Barley: Classes and varieties
Barley is divided into three classes based on end use: malting, food and general purpose.
Only the varieties on the malting barley variety designation list are eligible for the malting grades. Only about 20% of malting barley production is actually selected for malting each year. The other 80% is used domestically as livestock feed, exported as feed barley or may be selected for food grade.
There is one malting grade: Select. Malting barley may be covered or hulless varieties. Barley selected for malting that does not qualify for this grade is graded Barley, Sample Select CW/CE, Two-row/Six-row Account “Factor”.
Food barley can be any variety of barley (hulless or covered) that has been selected for a food market. There is a growing interest from food processors for barley in food products. Some examples of food uses are ready-to-eat breakfast cereals, rice like products (after splitting and polishing), thickeners, health foods, tea, etc.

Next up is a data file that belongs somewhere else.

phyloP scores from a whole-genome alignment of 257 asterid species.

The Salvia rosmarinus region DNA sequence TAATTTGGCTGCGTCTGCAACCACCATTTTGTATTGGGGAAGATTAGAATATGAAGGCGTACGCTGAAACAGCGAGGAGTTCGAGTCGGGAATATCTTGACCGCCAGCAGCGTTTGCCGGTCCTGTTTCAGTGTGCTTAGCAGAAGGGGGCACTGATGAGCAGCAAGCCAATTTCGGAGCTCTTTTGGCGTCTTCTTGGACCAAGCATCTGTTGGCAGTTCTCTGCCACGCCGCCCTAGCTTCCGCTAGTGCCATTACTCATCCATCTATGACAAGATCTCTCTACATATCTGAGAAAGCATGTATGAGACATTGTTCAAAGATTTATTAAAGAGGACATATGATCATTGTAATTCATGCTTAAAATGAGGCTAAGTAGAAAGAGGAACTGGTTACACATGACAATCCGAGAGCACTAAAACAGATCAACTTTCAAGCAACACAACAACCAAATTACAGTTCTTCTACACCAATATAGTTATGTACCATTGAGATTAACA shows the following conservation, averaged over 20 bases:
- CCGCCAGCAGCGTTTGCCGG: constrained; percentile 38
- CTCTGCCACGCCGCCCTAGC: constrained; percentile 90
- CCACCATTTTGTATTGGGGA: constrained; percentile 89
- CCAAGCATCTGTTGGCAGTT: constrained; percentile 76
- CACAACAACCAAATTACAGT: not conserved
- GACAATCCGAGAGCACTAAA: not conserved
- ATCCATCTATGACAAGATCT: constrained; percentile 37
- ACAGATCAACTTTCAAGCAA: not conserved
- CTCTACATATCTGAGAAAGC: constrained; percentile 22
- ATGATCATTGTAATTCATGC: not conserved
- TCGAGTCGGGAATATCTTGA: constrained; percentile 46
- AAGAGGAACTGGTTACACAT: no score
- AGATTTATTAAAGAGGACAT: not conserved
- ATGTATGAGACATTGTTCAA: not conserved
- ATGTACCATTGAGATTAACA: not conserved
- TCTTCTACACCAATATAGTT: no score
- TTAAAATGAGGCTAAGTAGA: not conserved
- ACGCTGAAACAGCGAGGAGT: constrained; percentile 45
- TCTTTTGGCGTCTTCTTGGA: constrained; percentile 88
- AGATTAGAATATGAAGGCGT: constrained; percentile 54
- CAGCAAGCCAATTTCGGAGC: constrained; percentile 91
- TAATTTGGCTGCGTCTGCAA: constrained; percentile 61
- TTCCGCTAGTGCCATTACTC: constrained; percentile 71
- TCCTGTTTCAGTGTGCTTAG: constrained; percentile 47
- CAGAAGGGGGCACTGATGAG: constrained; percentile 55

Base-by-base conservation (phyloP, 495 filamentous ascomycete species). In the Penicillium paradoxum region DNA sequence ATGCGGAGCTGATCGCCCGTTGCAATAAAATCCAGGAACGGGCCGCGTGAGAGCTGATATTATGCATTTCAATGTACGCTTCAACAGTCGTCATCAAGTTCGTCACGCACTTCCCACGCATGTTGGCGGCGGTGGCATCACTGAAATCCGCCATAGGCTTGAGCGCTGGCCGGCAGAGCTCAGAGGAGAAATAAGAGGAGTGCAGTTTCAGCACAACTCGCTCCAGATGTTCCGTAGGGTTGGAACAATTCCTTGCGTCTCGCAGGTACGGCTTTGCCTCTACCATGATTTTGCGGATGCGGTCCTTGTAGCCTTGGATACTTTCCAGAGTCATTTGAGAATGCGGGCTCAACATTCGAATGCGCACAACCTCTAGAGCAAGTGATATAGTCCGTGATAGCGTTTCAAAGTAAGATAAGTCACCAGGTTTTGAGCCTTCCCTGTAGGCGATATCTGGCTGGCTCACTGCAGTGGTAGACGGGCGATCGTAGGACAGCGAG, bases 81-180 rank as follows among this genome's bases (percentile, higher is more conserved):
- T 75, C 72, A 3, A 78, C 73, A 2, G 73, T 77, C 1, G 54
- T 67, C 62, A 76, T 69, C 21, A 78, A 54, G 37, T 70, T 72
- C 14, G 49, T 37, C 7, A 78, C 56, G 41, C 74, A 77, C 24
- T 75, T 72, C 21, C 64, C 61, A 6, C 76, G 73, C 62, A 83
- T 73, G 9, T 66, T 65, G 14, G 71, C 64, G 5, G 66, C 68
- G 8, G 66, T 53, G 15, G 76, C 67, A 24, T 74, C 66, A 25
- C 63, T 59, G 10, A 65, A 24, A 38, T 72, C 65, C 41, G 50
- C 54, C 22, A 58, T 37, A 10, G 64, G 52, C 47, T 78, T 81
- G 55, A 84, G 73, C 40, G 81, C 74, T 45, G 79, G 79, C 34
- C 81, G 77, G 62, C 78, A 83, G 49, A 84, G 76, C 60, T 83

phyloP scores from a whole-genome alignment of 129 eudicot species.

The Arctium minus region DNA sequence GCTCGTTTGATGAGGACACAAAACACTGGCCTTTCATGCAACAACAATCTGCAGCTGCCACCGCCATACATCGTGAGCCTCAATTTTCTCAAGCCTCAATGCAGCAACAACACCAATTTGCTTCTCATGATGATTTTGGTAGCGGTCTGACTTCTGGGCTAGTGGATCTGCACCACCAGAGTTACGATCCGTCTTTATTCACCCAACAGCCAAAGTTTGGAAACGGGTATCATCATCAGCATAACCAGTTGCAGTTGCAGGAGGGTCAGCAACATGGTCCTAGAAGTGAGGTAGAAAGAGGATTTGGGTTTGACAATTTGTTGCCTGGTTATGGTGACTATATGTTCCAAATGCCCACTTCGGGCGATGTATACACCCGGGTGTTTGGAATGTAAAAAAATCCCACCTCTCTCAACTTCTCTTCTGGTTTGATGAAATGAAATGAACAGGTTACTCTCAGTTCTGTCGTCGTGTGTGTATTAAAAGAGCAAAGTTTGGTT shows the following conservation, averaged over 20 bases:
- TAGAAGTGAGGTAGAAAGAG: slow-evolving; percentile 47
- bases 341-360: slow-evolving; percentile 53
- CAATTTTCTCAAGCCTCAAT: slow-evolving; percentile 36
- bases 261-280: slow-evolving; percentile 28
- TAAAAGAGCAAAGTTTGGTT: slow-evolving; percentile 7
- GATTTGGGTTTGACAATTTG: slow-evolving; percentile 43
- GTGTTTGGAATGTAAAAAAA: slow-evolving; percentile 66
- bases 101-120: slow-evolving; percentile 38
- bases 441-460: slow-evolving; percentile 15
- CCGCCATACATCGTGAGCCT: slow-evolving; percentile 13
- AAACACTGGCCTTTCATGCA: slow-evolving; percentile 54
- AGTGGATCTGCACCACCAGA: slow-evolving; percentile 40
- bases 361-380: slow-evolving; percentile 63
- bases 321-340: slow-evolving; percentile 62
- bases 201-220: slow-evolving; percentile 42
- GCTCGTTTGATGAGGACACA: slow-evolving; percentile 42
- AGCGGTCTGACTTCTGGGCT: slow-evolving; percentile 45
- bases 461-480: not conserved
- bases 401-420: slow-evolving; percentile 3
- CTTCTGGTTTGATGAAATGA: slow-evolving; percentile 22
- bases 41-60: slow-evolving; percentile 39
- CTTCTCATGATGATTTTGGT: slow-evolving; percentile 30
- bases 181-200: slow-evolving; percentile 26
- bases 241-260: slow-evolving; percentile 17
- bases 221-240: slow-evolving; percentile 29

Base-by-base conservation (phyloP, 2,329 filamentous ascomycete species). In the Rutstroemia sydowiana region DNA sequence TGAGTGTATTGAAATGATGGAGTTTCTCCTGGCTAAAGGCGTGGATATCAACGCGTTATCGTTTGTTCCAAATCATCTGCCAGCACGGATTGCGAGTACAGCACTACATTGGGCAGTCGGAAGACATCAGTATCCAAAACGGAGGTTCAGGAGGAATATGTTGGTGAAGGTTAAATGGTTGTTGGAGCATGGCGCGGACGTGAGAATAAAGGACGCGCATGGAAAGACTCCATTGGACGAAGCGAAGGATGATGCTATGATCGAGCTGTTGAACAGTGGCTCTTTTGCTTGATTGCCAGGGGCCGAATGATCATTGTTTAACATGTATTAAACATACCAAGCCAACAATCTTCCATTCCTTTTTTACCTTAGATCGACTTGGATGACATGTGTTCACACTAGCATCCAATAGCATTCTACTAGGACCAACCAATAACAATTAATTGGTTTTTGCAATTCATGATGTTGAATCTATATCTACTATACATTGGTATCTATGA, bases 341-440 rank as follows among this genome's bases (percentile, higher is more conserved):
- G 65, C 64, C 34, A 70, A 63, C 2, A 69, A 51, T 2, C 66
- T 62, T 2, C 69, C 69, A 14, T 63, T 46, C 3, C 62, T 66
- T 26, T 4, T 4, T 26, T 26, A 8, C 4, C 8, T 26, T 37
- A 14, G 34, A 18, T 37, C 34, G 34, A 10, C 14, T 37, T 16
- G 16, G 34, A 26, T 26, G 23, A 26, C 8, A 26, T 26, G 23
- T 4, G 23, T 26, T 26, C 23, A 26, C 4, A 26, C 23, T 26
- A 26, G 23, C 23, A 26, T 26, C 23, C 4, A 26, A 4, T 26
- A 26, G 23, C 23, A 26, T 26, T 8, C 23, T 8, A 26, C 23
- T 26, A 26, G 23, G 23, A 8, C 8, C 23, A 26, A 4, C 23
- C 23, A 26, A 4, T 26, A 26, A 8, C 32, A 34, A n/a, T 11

General purpose grades include covered and hulless barley not selected for malting or food. General purpose barley is used primarily for animal feed.
The term covered refers to varieties of barley with the outer hull still attached after harvesting. Covered barley varieties may be two-row or six-row.
The term hulless refers to varieties of barley in which the outer hull is loosely adhered to the kernel. The outer hull is so loose, that when this barley is harvested in the field, the outer hull is usually removed. Processors often refer to this type of barley as “naked” barley. Hulless barley varieties may be two-row or six-row.
A head of two-row barley contains two rows of kernels along its length.
A head of six-row barley contain six rows of kernels along its length, in two groups of three kernels each.
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